Prophets: The Perfect Models for Humanity

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  • Published : January 21, 2013
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Muhammad : The Ideal Prophet
A Historical, Practical, Perfect Model for Humanity
Sayyid Sulaiman Nadwi
Translated by Mohiuddin Ahmad
Chapter One
Prophets – The Perfect Models for Humanity
This is a magical world brimming with wonders, diverse and remarkable. One finds here myriads of beings and creatures with distinct characteristics. If one were to cast a glance over different objects, one would find that sensibility and consciousness go on increasing gradually from inorganic matter to human beings. The smallest particle of the universal kingdom known as ether or atom has no sense perception and consciousness but a faint trace of life appears in the minerals. In the vegetable kingdom sensitiveness of an involuntary nature is discernible in the form of germination and growth while a still higher type of sensibility accompanied by a limited consciousness can be seen in the animal life. Then, in man, the sense perception reaches its perfection with the appearance of volition and consciousness. The inorganic matter is, accordingly, free from every kind of responsibility; vegetables respond to the law of life and death; animals are liable to a bit higher responsiveness; while man has to shoulder the responsibility of everything done by him. In the case of man, too, this responsibility varies according to his sensibility, consciousness and will: the children, the adults, the foolish, the learned, the wise, all are accountable for their actions in proportion to the lack or abundance of these powers.

Now, let us examine this question from another angle. Nature takes upon herself the responsibility to sustain creatures to the extent they lack sensibility, consciousness and volition; she goes on shifting her responsibility to each in proportion to these potentialities developed by it. Who rears the diamonds and rubies in the bosom of mountains and who feeds the fish in the oceans? Who brings up the wild animals? Who provides nourishment to the fowls in the air and who attends to their ailments and illness? Why do the animals of the same species living in mountains and jungles, under different climatic conditions, develop different characteristics? Why are the dogs of Europe different in appearance from those in Africa? Why does nature provide them with different types of paws and furs and skins according to different physical and climatic conditions?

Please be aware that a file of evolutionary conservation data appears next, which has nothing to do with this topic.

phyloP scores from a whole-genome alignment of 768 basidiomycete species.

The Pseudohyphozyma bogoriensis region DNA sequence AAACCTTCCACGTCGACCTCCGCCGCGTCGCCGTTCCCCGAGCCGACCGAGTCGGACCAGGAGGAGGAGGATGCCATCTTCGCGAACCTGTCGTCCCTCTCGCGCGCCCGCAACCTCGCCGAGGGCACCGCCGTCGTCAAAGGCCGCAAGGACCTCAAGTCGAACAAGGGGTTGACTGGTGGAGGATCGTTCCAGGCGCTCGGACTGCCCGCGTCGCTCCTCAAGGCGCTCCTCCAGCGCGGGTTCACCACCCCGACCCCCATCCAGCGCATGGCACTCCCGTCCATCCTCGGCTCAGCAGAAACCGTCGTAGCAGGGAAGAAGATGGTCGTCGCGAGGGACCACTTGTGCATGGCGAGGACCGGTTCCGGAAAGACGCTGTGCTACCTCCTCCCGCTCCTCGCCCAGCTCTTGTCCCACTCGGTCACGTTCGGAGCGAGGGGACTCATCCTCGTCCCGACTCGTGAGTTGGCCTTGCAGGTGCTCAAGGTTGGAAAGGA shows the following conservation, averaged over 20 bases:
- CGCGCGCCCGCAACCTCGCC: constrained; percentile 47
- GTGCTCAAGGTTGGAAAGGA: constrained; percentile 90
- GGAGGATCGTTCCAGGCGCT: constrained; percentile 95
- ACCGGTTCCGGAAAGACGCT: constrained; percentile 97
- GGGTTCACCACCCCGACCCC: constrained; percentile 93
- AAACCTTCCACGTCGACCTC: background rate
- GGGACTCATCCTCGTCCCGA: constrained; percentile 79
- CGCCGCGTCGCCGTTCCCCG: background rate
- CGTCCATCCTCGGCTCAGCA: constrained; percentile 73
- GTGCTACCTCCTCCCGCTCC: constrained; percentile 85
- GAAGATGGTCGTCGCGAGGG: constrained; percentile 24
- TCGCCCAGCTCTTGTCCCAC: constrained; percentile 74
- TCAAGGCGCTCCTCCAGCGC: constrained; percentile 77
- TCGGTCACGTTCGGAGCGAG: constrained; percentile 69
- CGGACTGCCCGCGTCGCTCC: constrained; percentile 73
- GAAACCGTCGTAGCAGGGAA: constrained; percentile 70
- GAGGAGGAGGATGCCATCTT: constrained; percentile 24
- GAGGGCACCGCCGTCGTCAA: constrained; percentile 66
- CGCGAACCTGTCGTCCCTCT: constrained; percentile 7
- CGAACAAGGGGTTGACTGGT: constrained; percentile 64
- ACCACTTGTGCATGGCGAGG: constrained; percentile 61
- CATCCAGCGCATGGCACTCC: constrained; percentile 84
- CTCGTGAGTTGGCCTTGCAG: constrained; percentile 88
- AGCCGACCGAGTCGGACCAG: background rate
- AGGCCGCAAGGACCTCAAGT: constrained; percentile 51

These differences indicate the ways in which nature helps every being in such manner as it lacks will and consciousness and withdraws its care to the extent each develops the capabilities to maintain itself. Man has to earn his own living. He has to cultivate and grow foodstuff for meeting his needs. He has also not been provided with the coat of short and fine soft hair as some of the animals do have for protecting themselves against the rigors of climate. Likewise, he has himself to cure his illness and heal his wounds. On the other hand, nature undertakes the responsibility of protecting other creations, to the extent they lack will and perception, against their enemies. She arms them with different coats of mail: to some are given claws and canine teeth, horn to others; some are taught to fly, or to swim, or to run; while others fend off their enemies by biting or stinging. But, look at the man. The poor fellow has neither the tusks of the elephant, nor the claws of the lion, nor even the horns or pointed teeth or stings and poison glands. He has been

created weak and defenseless but the great weapons of sense perception, consciousness and volition at his command more than make up for his deficiencies and enable him to subdue powerful elephants and ferocious lions. He can catch poisonous snakes, birds flying in the air and fishes living in high waters. He can contrive a variety of arms and armaments for his defense.

To whichever philosophy or religion you may subscribe, you would nonetheless agree that man is held responsible for his actions by virtue of possessing the...
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